(315) 472-6754

NFP vs. Contraception

Practicing Natural Family Planning differs greatly from the use of contraception, both in action and in the beliefs behind it.

In Action

Common Methods of Contraception

Hormonal birth control (most common in the US)

  • Pill
  • Patch
  • Injection
  • IUD (intra-uterine device)

Barrier methods

  • Male condom
  • Female condom
  • Diaphragm
  • Spermicide
  • Films

Sterilization (forms of permanent contraception)

  • Vasectomy
  • Tubal ligation

Please see note at the bottom of the page.

Contraception

  • Contraception often includes a long list of serious side effects, such as: cancer, blood clots, depression, and allergic reactions.
  • Requires the use of invasive devices/procedures.
  • May cause impaired sex drive and sexual discomfort/awkwardness.
  • Certain methods may have abortifacient qualities (If conception occurs, the environment may be unsuitable for the development of a fetus, which can cause early miscarriage).
  • The effectiveness of hormonal birth control depends entirely on the commitment and proper use by the woman.

Natural Family Planning

  • There are no harmful side effects.
  • Does not require any invasive device or oppressive medicine.
  • Requires no medical procedures.
  • Many couples report an increased level of intimacy and sexual satisfaction as a result of practicing NFP.
  • Works with the body rather than attempting to change or disrupt the natural workings of the body.
  • All acts of sexual intercourse are open to life.
  • Requires communication and a shared burden by both the man and the woman in order for it to be effective.

Beliefs Behind It

Contraception

  • The meaning of the word is “against conception, or against beginning.”
  • According to the Catholic Church’s teaching, contraception includes anything that is done before, during, or after the sexual act that renders that act infertile (SOURCE: Humanae Vitae 14).
  • Impinges on the true meaning and design of the sexual act – in essence, it takes the “total” and “fruitful” aspects out of the picture. Doing so makes it out of line with God’s design for married love and the marital act.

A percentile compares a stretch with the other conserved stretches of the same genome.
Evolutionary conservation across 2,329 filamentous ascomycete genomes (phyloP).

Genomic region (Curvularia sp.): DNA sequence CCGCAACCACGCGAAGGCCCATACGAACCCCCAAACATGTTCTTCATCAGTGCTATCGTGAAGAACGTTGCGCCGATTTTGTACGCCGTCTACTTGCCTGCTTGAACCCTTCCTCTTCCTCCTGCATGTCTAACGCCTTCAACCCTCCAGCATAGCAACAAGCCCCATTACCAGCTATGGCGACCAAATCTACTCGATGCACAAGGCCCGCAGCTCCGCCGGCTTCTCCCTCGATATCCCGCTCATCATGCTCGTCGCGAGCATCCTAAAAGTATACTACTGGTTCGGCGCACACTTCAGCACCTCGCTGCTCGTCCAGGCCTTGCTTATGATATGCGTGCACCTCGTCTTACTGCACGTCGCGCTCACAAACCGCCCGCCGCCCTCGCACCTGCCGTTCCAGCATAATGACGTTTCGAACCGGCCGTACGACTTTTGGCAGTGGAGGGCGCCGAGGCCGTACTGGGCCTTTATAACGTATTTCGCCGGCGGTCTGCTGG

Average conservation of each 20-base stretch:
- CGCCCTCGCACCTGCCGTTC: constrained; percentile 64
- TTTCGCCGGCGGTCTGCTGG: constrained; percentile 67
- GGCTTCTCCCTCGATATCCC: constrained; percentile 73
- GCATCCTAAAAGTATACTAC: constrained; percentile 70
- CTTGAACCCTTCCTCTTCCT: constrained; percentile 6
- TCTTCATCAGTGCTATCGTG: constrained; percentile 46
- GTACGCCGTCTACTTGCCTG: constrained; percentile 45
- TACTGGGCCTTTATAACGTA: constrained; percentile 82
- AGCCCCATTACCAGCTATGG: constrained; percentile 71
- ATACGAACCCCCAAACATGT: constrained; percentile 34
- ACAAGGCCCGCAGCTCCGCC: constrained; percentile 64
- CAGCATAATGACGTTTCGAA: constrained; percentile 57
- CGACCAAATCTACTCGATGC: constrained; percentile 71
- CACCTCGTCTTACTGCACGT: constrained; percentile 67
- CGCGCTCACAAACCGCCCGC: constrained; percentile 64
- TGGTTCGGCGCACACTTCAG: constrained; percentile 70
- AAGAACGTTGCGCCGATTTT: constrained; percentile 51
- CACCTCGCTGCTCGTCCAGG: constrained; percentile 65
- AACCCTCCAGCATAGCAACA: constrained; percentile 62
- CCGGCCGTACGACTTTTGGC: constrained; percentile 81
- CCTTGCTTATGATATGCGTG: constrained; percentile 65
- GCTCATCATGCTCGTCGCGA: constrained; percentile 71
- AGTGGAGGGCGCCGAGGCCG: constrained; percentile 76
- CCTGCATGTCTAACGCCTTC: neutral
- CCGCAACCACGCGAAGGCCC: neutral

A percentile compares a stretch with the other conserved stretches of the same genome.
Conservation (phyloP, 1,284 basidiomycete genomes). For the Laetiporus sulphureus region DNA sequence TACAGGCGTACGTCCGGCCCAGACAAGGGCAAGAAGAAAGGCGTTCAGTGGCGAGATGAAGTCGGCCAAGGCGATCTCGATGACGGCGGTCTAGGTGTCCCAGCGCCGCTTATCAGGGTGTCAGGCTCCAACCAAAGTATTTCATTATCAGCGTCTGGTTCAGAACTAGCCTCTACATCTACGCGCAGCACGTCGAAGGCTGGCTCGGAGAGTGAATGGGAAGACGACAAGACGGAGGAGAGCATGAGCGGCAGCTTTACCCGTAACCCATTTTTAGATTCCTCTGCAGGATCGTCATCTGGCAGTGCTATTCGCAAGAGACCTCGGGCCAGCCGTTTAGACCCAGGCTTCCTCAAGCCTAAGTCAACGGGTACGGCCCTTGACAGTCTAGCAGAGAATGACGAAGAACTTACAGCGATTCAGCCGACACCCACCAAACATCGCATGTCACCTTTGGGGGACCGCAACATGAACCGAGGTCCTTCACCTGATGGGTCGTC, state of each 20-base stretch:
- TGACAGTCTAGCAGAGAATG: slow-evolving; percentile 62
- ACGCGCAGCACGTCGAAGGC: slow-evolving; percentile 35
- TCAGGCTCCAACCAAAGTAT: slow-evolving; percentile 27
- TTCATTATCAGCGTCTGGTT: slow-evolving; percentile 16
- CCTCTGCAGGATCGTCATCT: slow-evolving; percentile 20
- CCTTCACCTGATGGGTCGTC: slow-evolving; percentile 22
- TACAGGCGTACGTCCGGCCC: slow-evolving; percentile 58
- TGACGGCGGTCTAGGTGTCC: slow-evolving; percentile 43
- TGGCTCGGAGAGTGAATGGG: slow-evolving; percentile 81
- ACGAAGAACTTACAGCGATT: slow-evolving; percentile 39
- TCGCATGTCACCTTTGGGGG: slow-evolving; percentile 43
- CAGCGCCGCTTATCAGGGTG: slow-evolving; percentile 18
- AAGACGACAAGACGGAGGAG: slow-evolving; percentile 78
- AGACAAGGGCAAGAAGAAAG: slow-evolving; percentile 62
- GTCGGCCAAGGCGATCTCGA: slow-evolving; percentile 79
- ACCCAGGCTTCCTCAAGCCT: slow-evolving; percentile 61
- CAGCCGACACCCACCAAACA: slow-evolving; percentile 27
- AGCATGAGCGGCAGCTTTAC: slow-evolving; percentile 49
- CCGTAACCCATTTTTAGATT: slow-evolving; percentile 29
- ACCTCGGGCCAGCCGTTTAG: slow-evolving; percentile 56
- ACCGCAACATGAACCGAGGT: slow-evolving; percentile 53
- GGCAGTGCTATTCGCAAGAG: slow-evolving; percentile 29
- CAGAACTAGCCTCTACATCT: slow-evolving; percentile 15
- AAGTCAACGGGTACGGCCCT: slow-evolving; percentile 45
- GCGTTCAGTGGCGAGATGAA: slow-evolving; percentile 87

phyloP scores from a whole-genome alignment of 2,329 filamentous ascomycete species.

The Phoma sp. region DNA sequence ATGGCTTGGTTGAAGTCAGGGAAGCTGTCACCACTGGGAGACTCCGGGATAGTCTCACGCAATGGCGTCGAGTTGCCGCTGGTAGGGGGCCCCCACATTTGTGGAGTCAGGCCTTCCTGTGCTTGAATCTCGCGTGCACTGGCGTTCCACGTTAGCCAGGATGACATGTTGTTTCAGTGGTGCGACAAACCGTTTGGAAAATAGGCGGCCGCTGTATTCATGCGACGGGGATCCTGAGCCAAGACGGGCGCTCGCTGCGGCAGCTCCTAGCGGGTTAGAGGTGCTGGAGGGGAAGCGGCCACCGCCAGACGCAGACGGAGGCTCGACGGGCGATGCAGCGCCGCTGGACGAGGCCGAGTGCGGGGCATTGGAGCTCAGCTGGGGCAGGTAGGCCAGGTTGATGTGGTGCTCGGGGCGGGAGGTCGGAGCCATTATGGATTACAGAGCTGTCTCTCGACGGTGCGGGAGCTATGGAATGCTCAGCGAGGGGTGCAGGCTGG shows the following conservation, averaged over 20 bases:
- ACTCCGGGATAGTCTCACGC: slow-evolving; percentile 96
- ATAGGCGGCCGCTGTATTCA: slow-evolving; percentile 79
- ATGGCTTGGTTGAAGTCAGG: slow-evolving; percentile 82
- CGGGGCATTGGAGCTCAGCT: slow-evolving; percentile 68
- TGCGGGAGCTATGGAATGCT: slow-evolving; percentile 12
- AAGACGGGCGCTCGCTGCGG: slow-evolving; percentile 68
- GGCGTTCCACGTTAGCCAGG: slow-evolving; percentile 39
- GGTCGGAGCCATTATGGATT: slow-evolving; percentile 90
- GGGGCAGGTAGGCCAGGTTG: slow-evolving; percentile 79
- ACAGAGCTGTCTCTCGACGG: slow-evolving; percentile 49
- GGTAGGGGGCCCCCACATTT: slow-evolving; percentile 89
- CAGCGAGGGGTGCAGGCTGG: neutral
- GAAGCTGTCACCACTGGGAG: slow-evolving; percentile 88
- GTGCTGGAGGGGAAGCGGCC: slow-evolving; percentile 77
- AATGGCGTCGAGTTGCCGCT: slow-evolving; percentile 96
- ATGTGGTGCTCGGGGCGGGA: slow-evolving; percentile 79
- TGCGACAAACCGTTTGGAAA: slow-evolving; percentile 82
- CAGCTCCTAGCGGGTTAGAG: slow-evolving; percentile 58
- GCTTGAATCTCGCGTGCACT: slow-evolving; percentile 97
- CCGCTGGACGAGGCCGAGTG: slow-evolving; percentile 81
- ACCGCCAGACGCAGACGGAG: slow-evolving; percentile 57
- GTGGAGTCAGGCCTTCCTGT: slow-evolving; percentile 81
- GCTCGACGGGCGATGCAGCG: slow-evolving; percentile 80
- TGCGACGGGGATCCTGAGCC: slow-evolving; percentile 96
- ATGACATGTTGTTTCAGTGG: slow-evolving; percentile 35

• Furthermore, it blocks part of the natural aspects of intercourse and can easily lead to people using each other for their own sexual satisfaction, even within marriage.

Natural Family Planning

  • Methods that allow for couples to achieve or avoid pregnancy using knowledge of the woman’s fertile signs and symptoms.
  • NFP does nothing before, during, or after the sexual act to render it infertile (see Catholic Teaching page).
  • Marital love is designed to be free, total, faithful, and fruitful, and the sexual act is the physical representation of marital love (see Catholic Teaching page).
  • Anything that takes any one of the above aspects out of the equation would not be in line with God’s design for married love.
  • NFP respects the God-given design for married love, and allows every act of intercourse to be free, total, faithful, and fruitful.

A note on vasectomy/tubal ligation: Because these methods render every sexual act after them infertile, they are not in line with Catholic teaching on marriage and the sexual act. Consider the following quote from the Church’s 1968 encyclical, Humanae Vitae (vasectomy and tubal ligation would both fall under the category of “permanent sterilization.”).

“Equally to be condemned, as the magisterium of the Church has affirmed on many occasions, is direct sterilization, whether of the man or of the woman, whether permanent or temporary. (15) Similarly excluded is any action which either before, at the moment of, or after sexual intercourse, is specifically intended to prevent procreation—whether as an end or as a means. (16)”
-Humanae Vitae, 14

For more information, see ‘Is NFP Catholic Contraception’ on our FAQ’s page. Also see our Resources page!

Take the Survey!

Take this 2-minute survey to be added to our list of people practicing NFP in the Diocese of Syracuse! This survey will help us to better serve the NFP community in our diocese.